Lot 3496 - A181 PostWar & Contemporary - Saturday, 01. July 2017, 01.30 PM
Provenance: Private collection Switzerland.
Literature: Dornacher, Pia/Geiger, Julia: Rupprecht Geiger. Werkverzeichnis 1942-2002. Gemälde und Objekte. Architekturbezogene Kunst, Munich 2003, no. WV 772 (with colour ill.).
Rupprecht Geiger is one of the most important German painters after 1945. His consistent reduction to a simple geometric form, the brilliance of colour and intense contrast, led him to become one of the most radical precursors of colour field painting. Colour as energy field is his subject.
Up to the mid-1960s, he dealt with a central question: which forms will least disturb the effect of a colour, which forms are best suited to colour, which forms correspond best?
“I am of the opinion, that painting is primarily a question of colour, and that everything else is subordinate to that. I am convinced that colours can develop forms. It is not the other way around: that form must come first, in order to become manifest and replenished through colour. Colour presses forward (…) automatically towards a form, a quite definite form each time.” (Rupprecht Geiger quote in: Retrospektive, Akademie der Künste (ed.), Berlin, 1985, p. 66)
The reduction to the form of the rectangle as the only perceptible form, can be seen for example in “792/88” where it is the only space applicable to this colour: the external form and the surface organisation within the frame converge as the only remaining form of the painting. The rectangle of the canvas is the boundary to the surroundings, to the wall, to the space: this creates a minimal pictorial space and at the same time it is the subject of painting itself. In the archetypical form, colour can emerge unaffected. Geiger’s painting is about colour as experience, as light and as energy.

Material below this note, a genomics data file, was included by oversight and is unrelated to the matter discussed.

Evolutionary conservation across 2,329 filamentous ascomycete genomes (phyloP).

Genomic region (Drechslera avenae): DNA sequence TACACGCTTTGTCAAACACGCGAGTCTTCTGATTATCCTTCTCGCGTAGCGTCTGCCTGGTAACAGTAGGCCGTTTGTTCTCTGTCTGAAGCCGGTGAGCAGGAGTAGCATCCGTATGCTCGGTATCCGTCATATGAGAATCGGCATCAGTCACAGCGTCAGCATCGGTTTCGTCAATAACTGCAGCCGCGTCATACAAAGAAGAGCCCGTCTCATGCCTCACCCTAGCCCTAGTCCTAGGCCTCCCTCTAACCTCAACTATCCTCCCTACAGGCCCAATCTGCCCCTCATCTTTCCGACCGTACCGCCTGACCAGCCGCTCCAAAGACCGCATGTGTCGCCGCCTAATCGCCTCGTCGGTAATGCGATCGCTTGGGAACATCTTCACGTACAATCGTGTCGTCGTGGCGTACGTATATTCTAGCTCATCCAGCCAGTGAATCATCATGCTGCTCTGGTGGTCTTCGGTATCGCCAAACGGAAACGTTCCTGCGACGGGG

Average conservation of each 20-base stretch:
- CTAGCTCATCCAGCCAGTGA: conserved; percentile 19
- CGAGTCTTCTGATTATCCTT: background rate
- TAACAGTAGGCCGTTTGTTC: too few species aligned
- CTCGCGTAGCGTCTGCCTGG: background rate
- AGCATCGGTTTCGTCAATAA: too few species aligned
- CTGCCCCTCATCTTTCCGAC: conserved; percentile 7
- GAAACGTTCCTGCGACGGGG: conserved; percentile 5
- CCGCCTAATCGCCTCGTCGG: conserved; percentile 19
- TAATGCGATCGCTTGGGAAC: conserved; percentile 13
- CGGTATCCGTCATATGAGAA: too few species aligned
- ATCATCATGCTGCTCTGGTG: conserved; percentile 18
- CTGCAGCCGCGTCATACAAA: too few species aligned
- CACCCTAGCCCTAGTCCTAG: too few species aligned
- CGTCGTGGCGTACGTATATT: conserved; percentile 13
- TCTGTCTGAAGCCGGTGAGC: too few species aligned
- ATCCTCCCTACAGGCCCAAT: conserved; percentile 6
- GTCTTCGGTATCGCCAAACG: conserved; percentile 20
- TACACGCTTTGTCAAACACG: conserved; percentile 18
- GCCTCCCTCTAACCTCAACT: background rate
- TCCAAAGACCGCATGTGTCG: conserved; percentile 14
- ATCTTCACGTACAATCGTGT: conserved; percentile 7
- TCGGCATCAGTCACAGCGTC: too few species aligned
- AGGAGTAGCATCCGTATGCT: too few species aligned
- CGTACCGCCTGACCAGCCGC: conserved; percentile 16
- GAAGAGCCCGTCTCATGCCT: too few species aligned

With the introduction of daylight fluorescent paint in 1965, which is applied with a spray gun, Geiger achieved the pure colour surface, which with the illumination or lighting of the colour, becomes a colour light space.
In a way similar to Yves Klein, Geiger finds that the radiation of colour in the pictorial space provides the solution to the contradiction between the painting as homogenous surface, and the deep monochrome pictorial space. He succeeds in creating a deeper penetration into the pictorial space, for example in “792/88”, through the modulation of colour, which he controls superbly. The colour body changes almost imperceptibly from light to dark, from cold to warm, from transparent to dense, from the immaterial to the material. The application develops from thin, to impastoed layers, which leave behind unbroken grains of pigment. The radiance is the immateriality, the pigment is the matter.
Thus, Rupprecht Geiger succeeds in freeing colour from its everyday attachment to form and materiality, making us conscious of it as an independent category. The use of pink and neon pink, as variants of his lifelong motif of red, goes a step further, dispenses with any reference to nature, and is, as Gerhard Mack notes, the “Antifarbe der Natur” (antithesis of natural colour) (in: Rupprecht Geiger, Ostfildern 1994, p. 128). Rather, the colour is abstracted, and bears no relation to the reproduction of nature. The choice of the colour pink seems to fulfil the promise of the red, appears to be the culmination of the last stage of the work, which began with the introduction of the spray technique (1965). If we calmly consider the painting “792/88” we can see how Rupprecht Geiger increases the light value of the colour, and how he creates a refined contrast. The red and pink are intermingled and juxtaposed, and when the pulsating and radiating pigments are imperceptibly mixed into one another, we are immersed in the infinity of the colour light. Red, in all its tones, from crimson, purple, orange and pink is Rupprecht Geiger’s colour.
CHF 80 000 / 120 000
€ 70 180 / 105 260
Sold for CHF 84 500 (including buyer’s premium)
All information is subject to change.